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I-TEAM: DOJ Use of Force Dashboard missing Milwaukee police custody death

Milwaukee Police UFAD
Posted at 6:29 PM, May 11, 2022
and last updated 2022-05-12 10:04:41-04

MILWAUKEE — A Use of Force and Arrest Related Death (UFAD) Dashboard published by the Wisconsin Department of Justice (DOJ) is missing an in-custody death from the Milwaukee Police Department (MPD).

The UFAD dashboard was published Monday by the DOJ with the goal of increasing transparency between the police and the public. It details 50 critical use of force incidents in 2021 that resulted in serious injury or death. Out of the 50 incidents, there were 24 deaths, 13 use of force related deaths and 11 arrest related deaths. It shows four of the 50 incidents involved MPD.

The dashboard shows reports will be collected whenever the following occurs:

  • An officer utilizes force that results in the death of a person
  • An officer utilizes force that results in the great bodily harm of a person
  • An officer discharges their firearm at or in the direction of a person
  • A person dies while detained, arrested, or in the course of being arrested

However, related to the data on a person dying when detained, arrested or in the course of being arrested, there appears to be a discrepancy with Milwaukee Police's reporting numbers.

On Dec. 8, 2021, Quievonta Moffett was arrested in connection to a drug investigation after a traffic stop. While he was in custody, he was twice taken to the hospital for medical attention after police believed he took drugs. After the second trip to the hospital, he was pronounced dead.

“We can look at that specific incident,” Attorney General Josh Kaul said. “I don’t know offhand, precisely what the reason that they didn't report that one was. When officers use force, as defined under state law, that’s what we’ve asked people to report.”

The Milwaukee Police Department told the I-Team, “As to why DOJ did not provide data regarding the 12/8/21 in-custody death, please reach out to them.”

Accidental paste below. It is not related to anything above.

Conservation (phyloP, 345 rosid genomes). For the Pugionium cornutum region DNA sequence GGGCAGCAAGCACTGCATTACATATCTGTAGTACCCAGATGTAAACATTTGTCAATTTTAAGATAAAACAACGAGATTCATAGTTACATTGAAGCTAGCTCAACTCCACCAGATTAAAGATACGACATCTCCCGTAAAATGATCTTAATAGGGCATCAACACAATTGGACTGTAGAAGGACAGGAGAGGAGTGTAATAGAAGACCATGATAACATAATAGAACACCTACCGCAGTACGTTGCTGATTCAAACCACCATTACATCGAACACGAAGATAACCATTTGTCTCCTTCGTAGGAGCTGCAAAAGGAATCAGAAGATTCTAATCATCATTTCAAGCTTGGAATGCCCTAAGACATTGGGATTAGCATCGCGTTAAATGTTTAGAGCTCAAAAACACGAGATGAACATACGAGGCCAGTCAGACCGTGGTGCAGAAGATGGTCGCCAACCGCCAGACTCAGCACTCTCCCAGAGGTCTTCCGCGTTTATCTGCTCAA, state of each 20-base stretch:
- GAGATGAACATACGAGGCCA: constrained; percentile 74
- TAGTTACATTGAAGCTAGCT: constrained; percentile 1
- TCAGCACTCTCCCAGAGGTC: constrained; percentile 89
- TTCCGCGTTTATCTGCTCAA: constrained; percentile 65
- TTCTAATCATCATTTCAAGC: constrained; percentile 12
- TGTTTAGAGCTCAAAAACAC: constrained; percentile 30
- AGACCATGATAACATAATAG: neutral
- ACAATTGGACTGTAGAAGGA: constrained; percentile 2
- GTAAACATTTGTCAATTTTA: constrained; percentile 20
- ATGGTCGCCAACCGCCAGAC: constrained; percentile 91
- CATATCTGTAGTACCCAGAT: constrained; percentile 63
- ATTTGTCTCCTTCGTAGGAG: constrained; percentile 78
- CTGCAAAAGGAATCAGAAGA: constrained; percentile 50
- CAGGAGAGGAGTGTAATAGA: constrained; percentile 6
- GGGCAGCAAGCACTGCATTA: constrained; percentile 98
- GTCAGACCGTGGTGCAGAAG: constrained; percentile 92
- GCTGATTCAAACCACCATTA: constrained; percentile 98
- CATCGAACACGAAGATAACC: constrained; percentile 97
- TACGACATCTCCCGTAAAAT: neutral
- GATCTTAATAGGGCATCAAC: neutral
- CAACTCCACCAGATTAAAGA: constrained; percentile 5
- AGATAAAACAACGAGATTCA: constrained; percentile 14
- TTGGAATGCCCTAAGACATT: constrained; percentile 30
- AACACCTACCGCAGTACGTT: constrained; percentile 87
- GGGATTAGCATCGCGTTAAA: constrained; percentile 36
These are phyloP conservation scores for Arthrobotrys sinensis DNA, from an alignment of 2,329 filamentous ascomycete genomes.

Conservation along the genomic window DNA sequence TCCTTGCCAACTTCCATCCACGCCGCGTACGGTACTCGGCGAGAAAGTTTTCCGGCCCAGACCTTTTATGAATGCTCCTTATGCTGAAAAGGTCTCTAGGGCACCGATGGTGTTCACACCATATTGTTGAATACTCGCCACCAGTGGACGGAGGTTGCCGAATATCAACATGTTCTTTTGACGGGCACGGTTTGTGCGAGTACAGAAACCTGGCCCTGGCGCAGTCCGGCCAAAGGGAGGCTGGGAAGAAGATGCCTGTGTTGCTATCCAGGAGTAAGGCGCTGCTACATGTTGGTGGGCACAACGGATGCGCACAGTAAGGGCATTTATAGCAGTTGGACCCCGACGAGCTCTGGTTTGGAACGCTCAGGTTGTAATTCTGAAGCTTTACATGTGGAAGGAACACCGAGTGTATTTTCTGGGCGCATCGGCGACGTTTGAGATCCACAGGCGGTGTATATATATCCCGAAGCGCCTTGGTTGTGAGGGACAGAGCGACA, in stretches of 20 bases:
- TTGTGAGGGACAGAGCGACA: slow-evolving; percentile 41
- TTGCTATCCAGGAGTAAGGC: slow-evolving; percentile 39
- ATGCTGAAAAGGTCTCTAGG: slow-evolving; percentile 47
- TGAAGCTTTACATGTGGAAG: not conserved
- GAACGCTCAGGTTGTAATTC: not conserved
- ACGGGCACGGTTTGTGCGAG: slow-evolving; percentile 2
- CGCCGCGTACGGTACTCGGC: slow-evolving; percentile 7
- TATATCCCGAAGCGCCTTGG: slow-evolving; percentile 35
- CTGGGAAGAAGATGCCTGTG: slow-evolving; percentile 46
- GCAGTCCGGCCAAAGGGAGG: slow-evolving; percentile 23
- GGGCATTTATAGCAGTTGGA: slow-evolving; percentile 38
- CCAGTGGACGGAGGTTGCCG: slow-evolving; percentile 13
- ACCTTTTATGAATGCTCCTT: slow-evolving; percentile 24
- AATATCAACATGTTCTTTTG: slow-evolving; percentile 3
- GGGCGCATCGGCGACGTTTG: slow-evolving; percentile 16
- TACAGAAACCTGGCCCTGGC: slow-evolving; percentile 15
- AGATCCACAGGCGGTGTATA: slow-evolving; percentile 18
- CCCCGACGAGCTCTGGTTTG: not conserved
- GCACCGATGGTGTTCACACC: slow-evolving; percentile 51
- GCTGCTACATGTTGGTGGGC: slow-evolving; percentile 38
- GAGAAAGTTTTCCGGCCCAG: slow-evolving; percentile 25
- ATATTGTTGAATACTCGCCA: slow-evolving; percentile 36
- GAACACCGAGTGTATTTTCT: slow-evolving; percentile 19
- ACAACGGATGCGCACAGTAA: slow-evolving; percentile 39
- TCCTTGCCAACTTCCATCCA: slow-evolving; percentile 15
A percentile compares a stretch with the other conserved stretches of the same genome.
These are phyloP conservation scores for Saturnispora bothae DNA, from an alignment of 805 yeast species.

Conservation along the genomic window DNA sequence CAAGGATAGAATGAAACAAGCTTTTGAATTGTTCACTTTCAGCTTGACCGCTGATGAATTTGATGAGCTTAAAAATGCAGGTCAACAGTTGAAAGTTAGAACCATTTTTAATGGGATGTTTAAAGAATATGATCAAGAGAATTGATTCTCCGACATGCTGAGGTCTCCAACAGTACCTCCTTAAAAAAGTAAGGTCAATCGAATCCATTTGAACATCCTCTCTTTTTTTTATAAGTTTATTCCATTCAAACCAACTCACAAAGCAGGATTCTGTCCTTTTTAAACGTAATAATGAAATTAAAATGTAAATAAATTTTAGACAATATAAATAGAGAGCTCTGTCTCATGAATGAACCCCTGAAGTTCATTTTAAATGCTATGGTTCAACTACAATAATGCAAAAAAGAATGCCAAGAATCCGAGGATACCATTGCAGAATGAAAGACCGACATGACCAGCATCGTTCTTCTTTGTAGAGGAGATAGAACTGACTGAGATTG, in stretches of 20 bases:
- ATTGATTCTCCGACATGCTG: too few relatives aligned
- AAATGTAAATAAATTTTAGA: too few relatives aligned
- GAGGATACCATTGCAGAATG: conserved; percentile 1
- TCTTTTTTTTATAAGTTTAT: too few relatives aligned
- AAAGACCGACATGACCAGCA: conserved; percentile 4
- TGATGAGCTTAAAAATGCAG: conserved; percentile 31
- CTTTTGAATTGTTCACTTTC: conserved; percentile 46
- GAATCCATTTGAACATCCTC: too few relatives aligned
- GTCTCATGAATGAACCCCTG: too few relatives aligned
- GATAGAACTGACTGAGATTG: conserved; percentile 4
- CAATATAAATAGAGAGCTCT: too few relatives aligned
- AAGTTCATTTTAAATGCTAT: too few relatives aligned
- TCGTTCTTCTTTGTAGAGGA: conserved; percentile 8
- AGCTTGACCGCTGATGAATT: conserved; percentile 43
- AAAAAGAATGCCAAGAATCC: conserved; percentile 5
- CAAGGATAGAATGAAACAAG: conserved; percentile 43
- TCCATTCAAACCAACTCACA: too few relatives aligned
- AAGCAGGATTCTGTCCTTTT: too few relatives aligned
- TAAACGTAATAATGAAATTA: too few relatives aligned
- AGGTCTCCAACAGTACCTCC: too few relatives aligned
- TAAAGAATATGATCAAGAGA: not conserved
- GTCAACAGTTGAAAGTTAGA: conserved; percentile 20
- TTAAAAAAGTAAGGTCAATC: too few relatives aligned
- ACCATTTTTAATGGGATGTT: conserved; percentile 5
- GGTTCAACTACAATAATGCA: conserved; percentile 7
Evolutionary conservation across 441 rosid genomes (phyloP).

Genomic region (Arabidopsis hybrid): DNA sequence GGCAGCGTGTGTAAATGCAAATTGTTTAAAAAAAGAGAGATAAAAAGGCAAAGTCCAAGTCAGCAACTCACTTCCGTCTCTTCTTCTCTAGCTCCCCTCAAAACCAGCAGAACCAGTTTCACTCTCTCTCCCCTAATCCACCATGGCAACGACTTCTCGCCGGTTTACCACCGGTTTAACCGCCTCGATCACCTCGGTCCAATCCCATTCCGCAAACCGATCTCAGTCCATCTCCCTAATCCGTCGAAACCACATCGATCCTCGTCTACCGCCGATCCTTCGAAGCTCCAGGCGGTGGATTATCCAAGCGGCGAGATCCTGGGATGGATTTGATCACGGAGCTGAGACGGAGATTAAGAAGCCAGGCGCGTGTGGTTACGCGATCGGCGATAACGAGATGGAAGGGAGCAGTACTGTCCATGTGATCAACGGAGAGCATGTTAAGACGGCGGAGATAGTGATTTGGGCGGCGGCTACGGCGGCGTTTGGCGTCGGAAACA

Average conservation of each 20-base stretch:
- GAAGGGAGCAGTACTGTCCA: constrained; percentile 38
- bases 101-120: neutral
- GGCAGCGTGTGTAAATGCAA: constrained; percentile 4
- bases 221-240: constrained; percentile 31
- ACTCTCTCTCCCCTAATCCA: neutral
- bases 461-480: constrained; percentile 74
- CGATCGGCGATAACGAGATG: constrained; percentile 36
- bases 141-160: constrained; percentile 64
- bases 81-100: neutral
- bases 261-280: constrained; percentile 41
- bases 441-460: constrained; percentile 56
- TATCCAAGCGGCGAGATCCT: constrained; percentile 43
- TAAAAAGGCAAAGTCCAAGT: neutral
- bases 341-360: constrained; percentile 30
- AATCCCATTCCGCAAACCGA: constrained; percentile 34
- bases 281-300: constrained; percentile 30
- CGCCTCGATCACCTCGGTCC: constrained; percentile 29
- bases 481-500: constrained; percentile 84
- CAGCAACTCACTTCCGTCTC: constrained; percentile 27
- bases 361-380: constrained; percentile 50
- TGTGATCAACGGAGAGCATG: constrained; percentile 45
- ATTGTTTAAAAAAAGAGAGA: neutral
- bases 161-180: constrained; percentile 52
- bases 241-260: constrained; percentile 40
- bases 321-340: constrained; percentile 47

The DOJ responded Wednesday afternoon that they are in communication with MPD about updating the dashboard with this information.

The dashboard data is an effort to increase transparency between the community and the police. Kaul says as of now, it’s too soon to draw any conclusions about policing in the state but he’s been impressed with the response.

"The biggest surprise, I think, is how responsive law enforcement agencies were,” Kaul said. “Our hope is that this will lead to a better informed debate about use of force issues in the State of Wisconsin.”

According to the dashboard, 96 percent of all law enforcement agencies in the state provided data. Of the 50 incidents, 87.5 percent were men, 60.4 percent were between 18 and 35 years old and 66.7 percent were white. The dashboard does not discern the racial demographics of who was killed versus injured by police.

“Use of force incidents appropriately get a lot of attention and scrutiny,” Kaul said. “This will allow for people to see the big picture and Wisconsin with respect to these incidents.”

Kaul says the real impact will be seen once more data is accrued to determine if there are trends and patterns that need to be addressed.

“I think it’s hard to draw any broad conclusions from just the numbers alone,” Kaul said. “This data will allow for analysts to look behind each of those cases and look to see whether there was anything about those cases they want to highlight or that merits further discussion.”

The Milwaukee Police Department was not available for an interview on this story, but support the collection of this data. It also pointed to its efforts at transparency by providing Community Briefings on critical incidents, like it did with Moffett in January.

An MPD spokesperson provided the following statement:

"As a department, MPD releases relevant information regarding critical incidents through our Community Briefing series to promote transparency and accountability with the public and to provide relevant information regarding these incidents. MPD’s goal is to continue to release relevant information regarding critical incidents within a reasonable amount of time after the incident unless releasing such information would jeopardize the integrity of the investigation. In addition, our standard operating procedure on use of force is publicly available."

One of the DOJ data points references a non-fatal shooting incident from October of 2021, where as many as five people were injured. Milwaukee Police said they exchanged gunfire during a press briefing, but never released a Community Briefing on this incident. The MPD Spokesperson says, "This was not a confirmed Officer Involved Shooting, therefore, a Community Briefing would not be created."

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